Federal court panel stays Missouri man's execution for Ariz. killings
KANSAS CITY, Mo. -- A panel of federal judges stayed a Missouri man's execution late Monday, a little more than a day before he was set to die.
Allen Nicklasson, 41, had been scheduled to be put to death at 12:01 a.m. Wednesday for killing businessman Richard Drummond in 1994. But a three-judge panel of the 8th U.S. Circuit Court of Appeals voted 2-1 to stay the execution based on Nicklasson's claims of ineffective counsel.
A stay in a death row case is not unusual and doesn't mean the execution ultimately will be scuttled.
A message left late Monday by The Associated Press with Nanci Gonder, a spokeswoman for Missouri Attorney General Chris Koster, was not immediately returned. However, the state is expected to appeal the decision to the full appeals court.
After going nearly three years without an execution, Missouri had been preparing for its second in three weeks. The state executed racist serial killer Joseph Paul Franklin on Nov. 20. It was the first execution in Missouri using a single drug, pentobarbital.
Nicklasson was sentenced to die for killing Drummond, a businessman from Excelsior Springs, Mo., who in 1994 stopped to help when he saw a car stranded along Interstate 70 in eastern Missouri. Nicklasson and two others forced Drummond to drive to a secluded area, where Nicklasson killed him.
One of the other men in the car, Dennis Skillicorn, was put to death in 2009. The third, Tim DeGraffenreid, pleaded guilty to second-degree murder and was spared the death penalty.
Nicklasson's attorney has asked the Missouri Supreme Court to intervene and will petition Gov. Jay Nixon for clemency, she said Monday.
The crime happened in August 1994. Nicklasson, Skillicorn and DeGraffenreid left Kansas City to buy drugs in St. Louis. They were heading back home when their 1983 Chevrolet Caprice stalled on I-70, soon after they stole guns and money from a home near Kingdom City, about 100 miles west of St. Louis.
Drummond, a technical support supervisor for AT&T, saw the stranded motorists in the late afternoon and decided to help. Nicklasson put a gun to Drummond's head and ordered him to drive west. They directed him to a secluded wooded area in western Missouri, where Nicklasson shot Drummond twice in the head. His remains were found eight days later.
Nicklasson and Skillicorn stole Drummond's car and drove to Arizona. When the vehicle broke down in the desert, they approached the home of Joseph Babcock, who was shot and killed by Nicklasson after driving the pair back to their vehicle. The victim's wife, Charlene Babcock, was killed at the couple's home.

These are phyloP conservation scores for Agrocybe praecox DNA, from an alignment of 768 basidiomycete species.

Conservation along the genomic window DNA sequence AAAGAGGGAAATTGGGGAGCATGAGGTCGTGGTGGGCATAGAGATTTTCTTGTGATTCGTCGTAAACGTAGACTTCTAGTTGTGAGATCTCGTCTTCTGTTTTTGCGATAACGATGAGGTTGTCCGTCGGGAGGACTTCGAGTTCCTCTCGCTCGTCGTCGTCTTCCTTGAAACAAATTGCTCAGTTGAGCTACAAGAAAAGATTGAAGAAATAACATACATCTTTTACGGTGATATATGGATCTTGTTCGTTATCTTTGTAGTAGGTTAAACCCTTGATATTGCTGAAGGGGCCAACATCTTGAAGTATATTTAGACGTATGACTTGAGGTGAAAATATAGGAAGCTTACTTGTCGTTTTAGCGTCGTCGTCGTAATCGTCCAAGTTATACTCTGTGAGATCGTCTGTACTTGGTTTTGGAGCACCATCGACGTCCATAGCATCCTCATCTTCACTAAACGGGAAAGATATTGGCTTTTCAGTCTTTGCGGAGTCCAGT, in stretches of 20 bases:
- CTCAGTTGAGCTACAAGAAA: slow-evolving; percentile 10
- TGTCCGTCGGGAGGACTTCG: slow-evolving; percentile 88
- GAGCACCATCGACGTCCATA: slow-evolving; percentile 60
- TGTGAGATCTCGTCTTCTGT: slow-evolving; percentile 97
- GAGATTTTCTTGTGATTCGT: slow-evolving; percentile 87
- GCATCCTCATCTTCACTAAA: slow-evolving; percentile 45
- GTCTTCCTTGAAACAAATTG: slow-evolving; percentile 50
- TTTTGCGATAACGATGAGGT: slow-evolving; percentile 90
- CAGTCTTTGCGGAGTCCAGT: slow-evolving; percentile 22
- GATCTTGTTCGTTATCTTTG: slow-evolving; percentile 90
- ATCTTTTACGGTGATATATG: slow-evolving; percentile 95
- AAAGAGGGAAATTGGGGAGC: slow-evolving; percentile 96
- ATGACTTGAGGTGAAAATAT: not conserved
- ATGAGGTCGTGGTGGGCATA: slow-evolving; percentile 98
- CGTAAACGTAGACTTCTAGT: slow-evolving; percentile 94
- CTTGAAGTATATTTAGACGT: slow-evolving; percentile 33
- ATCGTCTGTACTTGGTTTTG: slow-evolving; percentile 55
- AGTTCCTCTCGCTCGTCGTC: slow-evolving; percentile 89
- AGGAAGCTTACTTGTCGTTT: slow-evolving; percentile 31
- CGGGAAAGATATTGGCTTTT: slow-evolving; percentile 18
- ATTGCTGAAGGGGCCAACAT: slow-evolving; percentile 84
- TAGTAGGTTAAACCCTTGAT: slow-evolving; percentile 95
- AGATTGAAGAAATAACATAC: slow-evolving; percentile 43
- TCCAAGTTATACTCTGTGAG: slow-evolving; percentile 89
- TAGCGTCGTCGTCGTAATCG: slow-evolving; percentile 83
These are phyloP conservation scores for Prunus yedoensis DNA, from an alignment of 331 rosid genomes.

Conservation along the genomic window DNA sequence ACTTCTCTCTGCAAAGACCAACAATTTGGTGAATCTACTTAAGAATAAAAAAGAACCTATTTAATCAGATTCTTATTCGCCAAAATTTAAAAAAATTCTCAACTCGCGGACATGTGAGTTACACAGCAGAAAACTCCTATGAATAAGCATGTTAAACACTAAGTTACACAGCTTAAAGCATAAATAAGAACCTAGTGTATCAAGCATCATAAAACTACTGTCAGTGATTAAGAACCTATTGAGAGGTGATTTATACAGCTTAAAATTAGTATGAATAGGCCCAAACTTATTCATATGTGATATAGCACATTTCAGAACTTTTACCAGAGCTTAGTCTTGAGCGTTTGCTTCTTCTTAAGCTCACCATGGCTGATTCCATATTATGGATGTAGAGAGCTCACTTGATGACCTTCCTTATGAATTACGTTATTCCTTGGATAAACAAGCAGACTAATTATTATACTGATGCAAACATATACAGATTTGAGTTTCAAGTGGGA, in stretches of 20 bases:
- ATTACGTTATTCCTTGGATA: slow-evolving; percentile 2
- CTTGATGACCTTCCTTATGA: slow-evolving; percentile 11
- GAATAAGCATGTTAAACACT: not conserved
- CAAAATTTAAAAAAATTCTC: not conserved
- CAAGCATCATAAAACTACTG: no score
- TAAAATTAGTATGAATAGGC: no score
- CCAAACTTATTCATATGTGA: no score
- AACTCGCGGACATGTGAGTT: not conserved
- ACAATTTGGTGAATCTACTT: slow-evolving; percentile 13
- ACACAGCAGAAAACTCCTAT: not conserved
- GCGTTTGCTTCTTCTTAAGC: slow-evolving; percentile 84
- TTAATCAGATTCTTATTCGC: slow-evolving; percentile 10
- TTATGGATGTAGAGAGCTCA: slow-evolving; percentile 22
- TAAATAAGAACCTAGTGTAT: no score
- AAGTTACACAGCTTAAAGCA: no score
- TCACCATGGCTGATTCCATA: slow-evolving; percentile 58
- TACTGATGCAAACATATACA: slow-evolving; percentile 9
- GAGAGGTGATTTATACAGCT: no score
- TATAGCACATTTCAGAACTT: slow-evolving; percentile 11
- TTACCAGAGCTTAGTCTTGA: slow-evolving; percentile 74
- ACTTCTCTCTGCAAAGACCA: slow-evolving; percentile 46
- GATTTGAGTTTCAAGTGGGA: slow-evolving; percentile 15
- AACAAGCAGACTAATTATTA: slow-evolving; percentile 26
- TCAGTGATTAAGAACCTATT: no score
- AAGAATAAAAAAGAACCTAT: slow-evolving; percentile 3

Both men were convicted of the Arizona killings and sentenced to life in prison, then got the death penalty in Missouri. Nicklasson has been on death row since 1996.
The group Missourians for Alternatives to the Death Penalty had planned vigils in support of Nicklasson in seven Missouri locations Tuesday night, including outside the prison in Bonne Terre where executions take place.
Rita Linhardt, board chairman for Missourian for Alternatives to the Death Penalty, said Nicklasson suffered from abuse and mental illness. He was institutionalized and released as a young man, even as he pleaded to stay because he felt he needed more help, Linhardt said.
He became homeless, got hooked on drugs, and his crimes escalated, Linhardt said.
``There were opportunities along the way where he could have been helped, but the state dropped the ball,'' Linhardt said.
Nicklasson grew up with a mother who was a stripper. He declined interview requests Monday, but in a 2009 interview with the AP, he recalled his mother shooting up heroin and bringing home a series of abusive boyfriends. He said he still has scars from one who burned him.
He met Skillicorn at a drug rehab center in Kansas City in 1994. Skillicorn was out of prison following a second-degree murder conviction for killing a man during a robbery. The men, along with DeGraffenreid, decided to go on the drug run, leading to the fateful meeting with Drummond.
Missouri previously used a three-drug method of executions, but changed protocols after drugmakers stopped selling the lethal drugs to prisons and corrections departments. The pentobarbital used in Missouri executions comes from an undisclosed compounding pharmacy. The Missouri Department of Corrections declines to say who makes the drug, or where.